Notre Dame women's soccer: Carolina's ACC dominance a challenge

Kyle Knust

It is a statistic that is borderline absurd.

Since its inception in 1979, the University of North Carolina women's soccer program has lost 49 games.


That's no typo.

Forty-nine losses in 34 years of competition. During that span the Tar Heels have won 20 Atlantic Coast Conference regular season titles, 20 conference tournament titles and a staggering 21 national championships -- including in 2012.

As Notre Dame moves into its first season in the ACC, it steps directly into an enormous, Tar Heel-shaped shadow.

Notre Dame head coach Randy Waldrum refuses to temper expectations for 2013.

"Our goal is going to be to get back to the Final Four," Waldrum said. "Our goal is going to be to win the conference. We feel like we're as good as anybody in the ACC."

And that includes mighty Carolina.

Waldrum, who led Notre Dame to a 16-6-2 mark last year before losing to Florida State in the national quarterfinals, has a reason to be confident. His five wins over the Tar Heels during his 14-year tenure at Notre Dame are the most for any Carolina opponent.

That's not to say that Notre Dame, which is 5-14-2 against North Carolina, has the Tar Heels' number. But you've gotta start somewhere.

"I still think we've had one of the best programs in the country for 14 years," Waldrum said. "That's not going to change just because we've changed conferences. It is an unbelievably difficult conference. But that's exactly what you want.

"We want to play against the best."

The gap between North Carolina and the other ACC teams has narrowed over the last five years. It's no longer just the Tar Heels, and then everyone else.

"The league is incredibly deep right now," UNC Athletic Communications Director Dave Lohse said. "You now know that you are going to lose (ACC) games whether you like it or not. The idea that you're going to run the table or lose only one or two games is just a fantasy."

In the history of the ACC, North Carolina has lost 18 total conference games -- regular season and league tournament. Eleven of those have come in the last four years.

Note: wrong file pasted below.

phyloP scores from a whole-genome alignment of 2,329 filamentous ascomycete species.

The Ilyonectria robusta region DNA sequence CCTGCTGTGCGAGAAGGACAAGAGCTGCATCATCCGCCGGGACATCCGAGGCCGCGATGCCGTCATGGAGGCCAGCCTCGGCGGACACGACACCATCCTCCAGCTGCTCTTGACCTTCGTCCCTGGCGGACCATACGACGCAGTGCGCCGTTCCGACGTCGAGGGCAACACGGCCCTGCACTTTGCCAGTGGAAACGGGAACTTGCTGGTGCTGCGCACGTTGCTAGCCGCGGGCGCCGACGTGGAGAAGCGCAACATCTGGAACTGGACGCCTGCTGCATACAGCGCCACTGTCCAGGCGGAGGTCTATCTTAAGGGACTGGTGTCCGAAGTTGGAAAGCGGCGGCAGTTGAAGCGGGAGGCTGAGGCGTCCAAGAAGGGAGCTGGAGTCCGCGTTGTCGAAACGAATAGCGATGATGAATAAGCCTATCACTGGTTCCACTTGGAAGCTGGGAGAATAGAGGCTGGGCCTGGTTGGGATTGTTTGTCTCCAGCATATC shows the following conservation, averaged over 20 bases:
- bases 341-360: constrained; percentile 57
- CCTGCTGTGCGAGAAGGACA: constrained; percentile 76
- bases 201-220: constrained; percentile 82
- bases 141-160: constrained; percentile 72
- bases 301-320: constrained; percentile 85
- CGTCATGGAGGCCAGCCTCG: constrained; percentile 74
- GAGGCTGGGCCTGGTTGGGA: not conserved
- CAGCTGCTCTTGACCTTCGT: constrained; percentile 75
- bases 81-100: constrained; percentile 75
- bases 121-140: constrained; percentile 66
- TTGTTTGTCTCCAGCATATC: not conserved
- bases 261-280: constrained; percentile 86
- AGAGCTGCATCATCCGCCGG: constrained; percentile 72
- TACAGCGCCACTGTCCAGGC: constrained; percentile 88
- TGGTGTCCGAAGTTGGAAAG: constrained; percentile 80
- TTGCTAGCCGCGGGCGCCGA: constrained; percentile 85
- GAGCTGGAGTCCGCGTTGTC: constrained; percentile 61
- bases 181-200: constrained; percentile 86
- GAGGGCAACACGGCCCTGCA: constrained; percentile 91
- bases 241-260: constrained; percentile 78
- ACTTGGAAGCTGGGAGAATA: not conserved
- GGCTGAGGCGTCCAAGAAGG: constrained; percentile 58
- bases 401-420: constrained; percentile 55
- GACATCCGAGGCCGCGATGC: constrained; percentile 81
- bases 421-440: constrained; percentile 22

From 2009-2012, the Tar Heels have lost three, three, three and four league games. Their lone ACC title during that stretch was in 2009. Wake Forest won it in 2010, Florida State in 2011 and Virginia in 2012.

Since 2003, the Seminoles have advanced to six College Cups. In 2011, three ACC teams were in the College Cup: Wake Forest, Boston College and Duke.

"The thing that's really been the difference has been the postseason," Lohse said. "Other than Carolina and now Notre Dame, none of those league teams have really broken through to win it all yet.

"There's a ton of parity right now but it hasn't manifested in seeing a ton of different teams in the Final Four yet."

Ten ACC teams made the tournament last year and seven finished ranked in the top 16 of the final NSCAA Coaches poll. Waldrum knows that the top-to-bottom depth of the conference is a challenge that Notre Dame hasn't consistently seen in the Big East.

"Every week there's going to be a game and we had better be ready to play," Waldrum said. "In the Big East, you knew realistically who the top teams were. Sometimes it would be a challenge keeping the kids' motivation level up. That shouldn't be an issue in the ACC."

"I think that's the hardest part in this day and age," Lohse said. "Particularly when you play the grind of a schedule that the ACC has. You could have more talent than everybody else but talent doesn't mean guacamole if you don't come motivated and prepared for your opponent. Every team has to face up to that reality in this league."

Waldrum knows that his coaching staff is going to be challenged in a new way.

"We as a coaching staff have to be prepared to understand that this is a different environment," he said. "The expectations are to win every time we step on the field but it's not the end of the world if we don't.

"There may be more losses because the conference is harder. Many of the teams in the ACC are Final Four caliber. How do we cope with a result we're not used to getting? That'll be one of the challenges for us."

Playing in such a strong conference should offset some of the extra losses.

"If you play well in this league, the NCAA committee will reward you," Lohse said.

Waldrum believes that the overall style of play is more in line with what his squad has been playing for years.

"(In the ACC) they're built on athleticism more so than strength and power," he said. "They're trying to play attractive, high-quality soccer and I think that really better suits us."

The Notre Dame women's soccer team knows well of North Carolina's dominance in the Atlantic Coast Conference, something that hasn't always intimidated the Irish.

2013 final standings

Florida State (20-4-0 overall, 8-2-0 ACC); Maryland (14-7-2, 6-3-1); Wake Forest (14-6-3, 6-3-1), North Carolina (15-5-3, 6-3-1); Virginia (18-5-1, 6-3-1); Duke (15-6-2, 5-3-2); Miami (Fla.) (9-7-4, 4-4-2); Boston College (11-8-3, 4-5-1), Virginia Tech (13-6-1, 4-5-1); Clemson (6-10-2, 1-9-0); North Carolina State (5-14-0, 0-10-0).

Ranked in final NSCAA coaches poll

North Carolina (1), Florida State (4), Duke (8), Virginia (10), Notre Dame (13), Wake Forest (15), Maryland (16).

Top returning players

Kim DeCesare, F, Duke; Kelsey Wys, G, Florida State; Laura Weinberg, F, Duke; Victoria Hopkins, G, North Carolina State; Emily Lillard, G, Miami (Fla.).

Longest-tenured coaches

Anson Dorrence (North Carolina, 34 seasons, 743-49-29); Alison Foley (Boston College, 17, 212-103-32), Tony da Luz (Wake Forest, 16, 205-115-32), Randy Waldrum (Notre Dame, 14, 279-50-16), Steve Swanson (Virginia, 13, 181-70-34), Robbie Church (Duke, 11, 151-87-30).

Top ND home games

Maryland, Wake Forest, Duke